Film Photography

Shooting Lomography Redscale XR 50-200

Draped flag

I forget who gave me this roll of Lomography Redscale XR 50-200. Perhaps Stephen Dowling of Kosmo Foto? Perhaps the kind people at Analogue Wonderland? Well, it was somebody, and if it was you, I’m sorry I can’t recall.

Wherever it came from, it’s been rolling around at the bottom of my film box for at least two years now. There’s just never been a time when my subjects would have benefited from a strong red cast! But I’m busy shooting up everything in that box, and this roll’s number came up. I loaded it into my Pentax ME, which already had a 50mm f/1.7 SMC Pentax-M lens attached, and took it with me everywhere I went for a while.

You’re supposed to be able to control the red by setting ISO anywhere from 50 to 200. The more light you let fall onto this film, the less red effect you get. I set my Pentax ME right in the middle at EI 100 and got mighty, mighty red images.

W
Happy 10th
XOO OOX XOO

It turns out you need to shoot this film in direct, bright sunlight. Shadows come out muddy and underexposed.

Windswept
Pond
Down the country road

This shadowy tree-tunnel shot turned out okay, though.

Tree tunnel

If I had another roll of this stuff I’d shoot it at EI 50 to try to tone the red down. I tried to tone it down in Photoshop, but I couldn’t manage it without introducing other deleterious effects. These images are all straight of the processor’s scanner.

Chair on the deck

I know that plenty of film photographers love films that give them unusual looks like this. I’m not among them. As I looked through these scans for the first time, I wished I’d shot many of these scenes with one of my usual color films. Lomography Redscale XR 50-200 just isn’t my jam.

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18 thoughts on “Shooting Lomography Redscale XR 50-200

  1. Lone Primate says:

    Heh, I guess I am among those people, but then, I’ve had two digital cameras refurbed to shhot infrared. I thought some of these shots were really compelling for the strange otherworldliness of them… the shot of the pond in particular. Some are kind of ordinary, like the barn side, but others, like strret shot and the drive-in (?) really make me feel like some strange and terrible is going on. I was left wondering how to fake this look up in Photoshop! :D

  2. I’m more of a documentary photography so not a huge fan of this type of thing for my own images. However, it certainly works in some cases especially the flag. It really is extraordinary.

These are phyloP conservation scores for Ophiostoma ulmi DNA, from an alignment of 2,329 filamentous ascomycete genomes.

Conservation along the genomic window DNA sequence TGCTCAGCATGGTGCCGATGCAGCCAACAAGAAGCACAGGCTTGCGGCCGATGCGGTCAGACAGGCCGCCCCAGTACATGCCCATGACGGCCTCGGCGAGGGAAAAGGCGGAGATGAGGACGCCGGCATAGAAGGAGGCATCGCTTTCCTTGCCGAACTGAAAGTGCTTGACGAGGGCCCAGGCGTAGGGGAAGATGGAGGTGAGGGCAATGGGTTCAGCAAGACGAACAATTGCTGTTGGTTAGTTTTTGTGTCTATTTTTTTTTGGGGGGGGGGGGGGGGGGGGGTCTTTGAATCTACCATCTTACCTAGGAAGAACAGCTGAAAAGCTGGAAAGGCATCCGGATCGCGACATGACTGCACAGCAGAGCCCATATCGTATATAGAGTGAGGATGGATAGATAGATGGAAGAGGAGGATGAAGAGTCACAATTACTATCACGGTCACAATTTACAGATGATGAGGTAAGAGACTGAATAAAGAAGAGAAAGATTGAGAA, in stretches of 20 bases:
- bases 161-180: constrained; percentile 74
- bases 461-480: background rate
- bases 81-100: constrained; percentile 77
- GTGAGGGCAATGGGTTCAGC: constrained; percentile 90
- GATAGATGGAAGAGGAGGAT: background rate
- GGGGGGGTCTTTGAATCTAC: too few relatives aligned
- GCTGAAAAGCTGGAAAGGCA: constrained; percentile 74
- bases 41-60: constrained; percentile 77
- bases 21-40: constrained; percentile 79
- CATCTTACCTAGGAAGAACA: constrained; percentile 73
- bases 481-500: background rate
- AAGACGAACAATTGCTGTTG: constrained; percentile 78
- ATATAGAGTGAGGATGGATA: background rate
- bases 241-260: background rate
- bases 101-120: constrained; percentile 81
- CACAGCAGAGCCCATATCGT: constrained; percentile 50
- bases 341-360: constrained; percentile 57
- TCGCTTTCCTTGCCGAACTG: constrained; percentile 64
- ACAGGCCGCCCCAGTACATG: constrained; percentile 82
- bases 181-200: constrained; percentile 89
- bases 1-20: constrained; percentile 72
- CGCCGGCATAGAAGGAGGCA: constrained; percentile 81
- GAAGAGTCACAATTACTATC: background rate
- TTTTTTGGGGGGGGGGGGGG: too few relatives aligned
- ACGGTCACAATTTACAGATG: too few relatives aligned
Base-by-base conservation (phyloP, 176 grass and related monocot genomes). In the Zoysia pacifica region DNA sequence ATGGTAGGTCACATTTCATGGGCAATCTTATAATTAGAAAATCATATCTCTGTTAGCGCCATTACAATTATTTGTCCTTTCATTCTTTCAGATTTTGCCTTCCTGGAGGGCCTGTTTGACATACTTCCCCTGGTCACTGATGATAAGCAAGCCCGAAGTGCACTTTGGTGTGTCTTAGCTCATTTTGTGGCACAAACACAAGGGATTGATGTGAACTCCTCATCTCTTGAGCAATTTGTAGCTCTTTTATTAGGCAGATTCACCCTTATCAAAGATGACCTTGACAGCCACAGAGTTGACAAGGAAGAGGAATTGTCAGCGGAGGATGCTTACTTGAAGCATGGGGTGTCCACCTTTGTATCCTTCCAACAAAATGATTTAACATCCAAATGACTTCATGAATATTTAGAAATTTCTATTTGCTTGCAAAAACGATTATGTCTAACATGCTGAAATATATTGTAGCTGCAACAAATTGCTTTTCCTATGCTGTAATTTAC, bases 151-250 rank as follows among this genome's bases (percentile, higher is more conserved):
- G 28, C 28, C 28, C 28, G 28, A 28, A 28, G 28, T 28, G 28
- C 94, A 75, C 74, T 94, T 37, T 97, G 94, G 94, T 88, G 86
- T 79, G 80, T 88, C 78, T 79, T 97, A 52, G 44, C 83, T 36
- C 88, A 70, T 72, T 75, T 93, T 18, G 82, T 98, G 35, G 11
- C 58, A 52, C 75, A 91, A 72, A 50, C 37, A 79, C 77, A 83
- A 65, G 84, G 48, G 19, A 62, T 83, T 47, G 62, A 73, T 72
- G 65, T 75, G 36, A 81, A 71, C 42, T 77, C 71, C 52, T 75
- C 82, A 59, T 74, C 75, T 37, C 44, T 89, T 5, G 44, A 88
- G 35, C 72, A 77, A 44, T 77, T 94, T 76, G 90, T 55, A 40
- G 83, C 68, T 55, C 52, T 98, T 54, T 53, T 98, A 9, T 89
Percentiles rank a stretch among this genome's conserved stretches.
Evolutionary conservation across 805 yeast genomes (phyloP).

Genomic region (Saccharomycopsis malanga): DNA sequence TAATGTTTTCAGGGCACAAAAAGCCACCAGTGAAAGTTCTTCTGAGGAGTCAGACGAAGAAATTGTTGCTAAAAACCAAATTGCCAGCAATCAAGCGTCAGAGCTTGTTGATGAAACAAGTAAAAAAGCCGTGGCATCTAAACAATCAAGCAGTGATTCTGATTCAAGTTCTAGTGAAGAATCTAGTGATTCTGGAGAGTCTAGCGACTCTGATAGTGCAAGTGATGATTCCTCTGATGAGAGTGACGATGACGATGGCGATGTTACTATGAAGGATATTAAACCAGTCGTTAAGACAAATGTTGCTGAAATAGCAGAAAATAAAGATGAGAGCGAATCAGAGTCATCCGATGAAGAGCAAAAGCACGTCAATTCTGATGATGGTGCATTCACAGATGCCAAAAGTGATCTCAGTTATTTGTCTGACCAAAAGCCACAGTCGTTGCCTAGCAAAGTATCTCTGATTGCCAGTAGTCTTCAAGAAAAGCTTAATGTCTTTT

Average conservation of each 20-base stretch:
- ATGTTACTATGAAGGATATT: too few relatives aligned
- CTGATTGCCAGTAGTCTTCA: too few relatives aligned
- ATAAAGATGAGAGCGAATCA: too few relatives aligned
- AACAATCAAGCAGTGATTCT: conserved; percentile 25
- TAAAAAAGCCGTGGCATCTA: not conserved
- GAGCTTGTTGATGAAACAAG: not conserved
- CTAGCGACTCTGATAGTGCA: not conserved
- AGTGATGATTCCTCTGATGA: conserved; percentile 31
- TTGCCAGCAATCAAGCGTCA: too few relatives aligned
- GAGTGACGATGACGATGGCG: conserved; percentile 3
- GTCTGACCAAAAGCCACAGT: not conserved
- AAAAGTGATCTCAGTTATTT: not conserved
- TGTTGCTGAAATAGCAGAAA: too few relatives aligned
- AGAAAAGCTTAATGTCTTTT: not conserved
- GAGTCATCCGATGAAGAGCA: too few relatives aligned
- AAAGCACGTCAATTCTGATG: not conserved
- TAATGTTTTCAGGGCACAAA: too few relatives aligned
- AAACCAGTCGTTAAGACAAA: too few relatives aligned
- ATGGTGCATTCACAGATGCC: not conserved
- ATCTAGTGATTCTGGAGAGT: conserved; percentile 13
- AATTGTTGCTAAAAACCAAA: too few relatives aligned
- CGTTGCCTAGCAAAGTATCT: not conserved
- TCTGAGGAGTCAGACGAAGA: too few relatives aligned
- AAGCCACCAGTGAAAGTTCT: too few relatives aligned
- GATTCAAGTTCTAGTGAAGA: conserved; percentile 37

3. P says:

    I’m with you, Jim. Whether it’s redscale, or any other “special effects” film, I just don’t see the point. In my opinion it entirely defeats the purpose of shooting film. To each their own, but I just don’t get it, especially when most of these films cost a hefty premium over the already exceedingly expensive normal stocks.

    • I have a roll of the Lomography Purple to shoot and I’m dragging my feet. I’ve seen some good results on it but it demands a certain kind of light. Maybe I should put it in a camera and just get it out whenever I find the right light, rather than just shoot it up as I did this roll of Redscale. But after that I think my experimenting with alt-films is over.

  4. Where would we be without experimenting Jim? You shouldn’t have any regrets. You’ve tried and understood that it’s not for you.
    Some shots reminded me of Terminator 2:Judgment Day (when everything gets wiped out in red/orange colours)
    I think this particular look can work with a certain theme or in a certain project. I dig the landscapes.

    • It’s opportunity cost. The whole roll I kept thinking, “I know this would look great on Fujicolor 200 or Ektar, I’ll be disappointed if it doesn’t look great on this film.” And then I was right, and I was disappointed! At least the shot of the flag turned out well.

  5. My understanding is that “red scale” film is nothing more than ordinary color negative film spooled backwards, so you’re exposing it through the base. But even if I’m wrong about that, I’ve never seen the point. As you’ve noted, there are few scenes that actually benefit from the effect. And if you really want that effect, it should be easy enough to create it from a scan of normal film in Photoshop. That’s what I did for black and white pictures before I switched to a digital camera. Starting with a full-color image offers opportunities for controlling tones in the final black and white image by adjusting the intensity of different colors.

    • I suppose it depends on what kind of photographer you are. Some people really do like the roll-of-the-dice nature of these kinds of films, and enjoy seeing what they get.

  6. Thank you for sharing. Not my cup of tea either, unless perhaps for a special project. But if we were all the same life would be boring and we would never discover anything new!

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